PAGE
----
An unputdownable thriller from South Africa's #1-bestselling crime writer.
Some would call Detective Benny Griessel a legend. Others would call him a drunk.
Either way, he has trodden on too many toes over the years ever to reach the top of the promotion ladder, and now he concentrates on staying sober and mentoring the new generation of crime fighters — mixed race, Xhosa and Zulu. But when an American backpacker disappears in Cape Town, panicked politicians know who to call: Benny has just thirteen hours to save the girl, save his career, and crack open a conspiracy, which threatens the whole country.
A potent, suspenseful thriller, and a brilliant portrait of life in the country that will host the 2010 World Cup.
Thirteen Hours was a very intriguing read and forced me to really focus. The characters are well defined, great detail throughout the book, and the overall story was really good. Everything in this book takes place within a thirteen hour period. The book is a long read at 584 pages, and jam-packed.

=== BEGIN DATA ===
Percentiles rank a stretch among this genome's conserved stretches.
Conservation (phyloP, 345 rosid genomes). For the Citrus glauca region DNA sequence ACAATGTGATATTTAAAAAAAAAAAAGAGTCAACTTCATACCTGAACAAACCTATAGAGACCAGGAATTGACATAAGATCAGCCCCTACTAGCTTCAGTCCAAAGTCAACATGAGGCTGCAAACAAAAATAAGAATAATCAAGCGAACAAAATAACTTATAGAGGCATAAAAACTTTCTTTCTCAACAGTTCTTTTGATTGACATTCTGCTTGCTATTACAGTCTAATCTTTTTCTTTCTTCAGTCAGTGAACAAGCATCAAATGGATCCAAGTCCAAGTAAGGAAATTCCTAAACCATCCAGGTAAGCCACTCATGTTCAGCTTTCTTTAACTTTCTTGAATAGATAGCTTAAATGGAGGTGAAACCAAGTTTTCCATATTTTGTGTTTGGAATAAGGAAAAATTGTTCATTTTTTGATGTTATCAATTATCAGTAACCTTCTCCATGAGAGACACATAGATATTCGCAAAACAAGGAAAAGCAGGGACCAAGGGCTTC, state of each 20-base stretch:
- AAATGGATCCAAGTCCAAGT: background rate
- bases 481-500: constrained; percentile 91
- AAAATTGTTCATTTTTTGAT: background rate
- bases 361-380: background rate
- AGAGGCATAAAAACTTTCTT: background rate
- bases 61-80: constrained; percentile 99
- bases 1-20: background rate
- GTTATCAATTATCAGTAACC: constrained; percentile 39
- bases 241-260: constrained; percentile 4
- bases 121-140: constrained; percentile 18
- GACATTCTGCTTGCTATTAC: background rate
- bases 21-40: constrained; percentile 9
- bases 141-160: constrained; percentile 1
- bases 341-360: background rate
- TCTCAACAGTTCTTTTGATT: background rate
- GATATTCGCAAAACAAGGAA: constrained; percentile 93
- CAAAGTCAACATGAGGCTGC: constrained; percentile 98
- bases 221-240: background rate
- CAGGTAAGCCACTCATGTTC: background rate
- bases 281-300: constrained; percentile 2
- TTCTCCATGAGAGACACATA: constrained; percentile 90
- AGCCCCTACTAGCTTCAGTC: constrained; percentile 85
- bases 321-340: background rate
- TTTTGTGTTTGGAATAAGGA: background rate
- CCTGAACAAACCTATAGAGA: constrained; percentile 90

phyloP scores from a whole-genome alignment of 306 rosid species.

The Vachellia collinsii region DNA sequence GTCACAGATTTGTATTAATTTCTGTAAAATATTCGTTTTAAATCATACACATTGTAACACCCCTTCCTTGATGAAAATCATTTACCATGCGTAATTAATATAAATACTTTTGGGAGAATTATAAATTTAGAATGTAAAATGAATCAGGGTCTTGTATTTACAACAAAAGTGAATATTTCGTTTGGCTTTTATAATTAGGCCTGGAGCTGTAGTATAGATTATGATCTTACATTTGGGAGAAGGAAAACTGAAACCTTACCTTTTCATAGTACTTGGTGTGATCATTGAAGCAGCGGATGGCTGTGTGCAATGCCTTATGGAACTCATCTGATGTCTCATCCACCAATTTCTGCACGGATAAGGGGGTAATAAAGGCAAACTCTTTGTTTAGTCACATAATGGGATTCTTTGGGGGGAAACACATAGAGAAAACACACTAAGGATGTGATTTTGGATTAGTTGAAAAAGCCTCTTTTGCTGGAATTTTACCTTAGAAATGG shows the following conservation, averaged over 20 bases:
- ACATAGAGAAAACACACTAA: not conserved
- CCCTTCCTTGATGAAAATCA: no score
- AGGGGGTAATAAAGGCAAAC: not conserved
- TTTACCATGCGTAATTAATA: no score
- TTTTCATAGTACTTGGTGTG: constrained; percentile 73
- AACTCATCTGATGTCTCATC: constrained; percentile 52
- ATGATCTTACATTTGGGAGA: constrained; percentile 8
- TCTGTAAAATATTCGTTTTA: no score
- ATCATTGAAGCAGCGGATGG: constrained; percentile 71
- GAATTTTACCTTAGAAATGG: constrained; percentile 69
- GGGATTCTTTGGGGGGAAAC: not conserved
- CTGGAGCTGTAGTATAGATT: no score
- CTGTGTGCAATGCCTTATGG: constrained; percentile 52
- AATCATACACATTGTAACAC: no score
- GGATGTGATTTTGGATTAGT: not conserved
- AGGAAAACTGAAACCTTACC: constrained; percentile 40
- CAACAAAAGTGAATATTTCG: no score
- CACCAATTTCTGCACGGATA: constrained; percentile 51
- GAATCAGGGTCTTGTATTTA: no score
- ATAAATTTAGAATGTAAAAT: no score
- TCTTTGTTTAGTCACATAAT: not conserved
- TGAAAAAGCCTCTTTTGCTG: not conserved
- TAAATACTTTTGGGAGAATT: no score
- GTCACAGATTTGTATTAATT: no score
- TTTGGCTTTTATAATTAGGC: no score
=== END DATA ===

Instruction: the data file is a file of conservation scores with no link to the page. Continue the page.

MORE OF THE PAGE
I know literally nothing about South Africa, which is the setting of the story (Capetown), or the language. Although this book was translated from Afrikaans to English, there were still some words that I had no idea what they meant (maybe they couldn't be translated...I don't know). Some of the names were hard to remember (and forget pronouncing them!) for me, so I made up nicknames for some of the characters. Within the chapters, there is a lot of switching back and forth between scenes, but I found that very necessary being that everything takes place within thirteen hours. It sometimes confused me a bit, but I kept moving on.
Even with all the above working against me reading this book, the story is just that good that I had to keep reading. Meyer tells a good story, and I think I see another Deon Meyer book in my future.